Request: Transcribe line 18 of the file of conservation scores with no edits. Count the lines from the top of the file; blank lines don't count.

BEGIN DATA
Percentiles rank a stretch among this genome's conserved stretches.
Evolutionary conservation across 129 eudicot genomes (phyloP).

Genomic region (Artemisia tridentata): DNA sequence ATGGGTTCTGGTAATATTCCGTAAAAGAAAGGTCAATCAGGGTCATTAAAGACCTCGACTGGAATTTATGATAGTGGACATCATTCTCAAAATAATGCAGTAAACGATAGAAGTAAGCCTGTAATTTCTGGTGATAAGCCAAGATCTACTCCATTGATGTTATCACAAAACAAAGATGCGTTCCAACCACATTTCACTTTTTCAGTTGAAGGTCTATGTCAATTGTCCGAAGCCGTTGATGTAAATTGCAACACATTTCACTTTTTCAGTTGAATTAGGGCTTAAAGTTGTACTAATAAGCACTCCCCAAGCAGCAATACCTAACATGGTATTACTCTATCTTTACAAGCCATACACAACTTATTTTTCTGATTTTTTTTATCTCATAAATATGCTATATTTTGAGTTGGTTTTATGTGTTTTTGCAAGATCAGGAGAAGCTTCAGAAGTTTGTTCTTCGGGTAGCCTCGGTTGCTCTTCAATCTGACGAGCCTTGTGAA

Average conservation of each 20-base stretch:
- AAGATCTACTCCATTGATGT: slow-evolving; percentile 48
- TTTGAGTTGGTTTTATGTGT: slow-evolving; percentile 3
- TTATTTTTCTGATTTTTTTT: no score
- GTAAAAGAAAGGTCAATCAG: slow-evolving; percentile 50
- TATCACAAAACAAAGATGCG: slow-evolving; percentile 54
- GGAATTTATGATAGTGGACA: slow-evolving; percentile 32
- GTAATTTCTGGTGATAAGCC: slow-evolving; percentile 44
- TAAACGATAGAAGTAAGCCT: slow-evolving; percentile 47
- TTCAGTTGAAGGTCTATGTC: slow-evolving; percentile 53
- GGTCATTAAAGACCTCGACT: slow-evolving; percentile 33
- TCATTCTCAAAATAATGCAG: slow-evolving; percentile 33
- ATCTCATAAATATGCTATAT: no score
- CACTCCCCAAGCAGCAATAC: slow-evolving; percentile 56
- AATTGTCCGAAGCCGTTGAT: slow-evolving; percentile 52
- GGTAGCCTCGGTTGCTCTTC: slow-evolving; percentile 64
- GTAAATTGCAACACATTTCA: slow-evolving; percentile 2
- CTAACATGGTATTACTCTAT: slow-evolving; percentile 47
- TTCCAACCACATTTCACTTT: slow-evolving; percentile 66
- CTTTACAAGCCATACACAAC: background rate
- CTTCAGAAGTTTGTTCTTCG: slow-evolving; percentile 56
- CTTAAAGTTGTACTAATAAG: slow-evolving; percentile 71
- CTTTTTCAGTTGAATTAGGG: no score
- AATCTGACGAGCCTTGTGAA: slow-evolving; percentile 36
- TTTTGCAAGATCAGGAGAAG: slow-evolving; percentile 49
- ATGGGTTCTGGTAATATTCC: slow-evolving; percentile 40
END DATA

- AATTGTCCGAAGCCGTTGAT: slow-evolving; percentile 52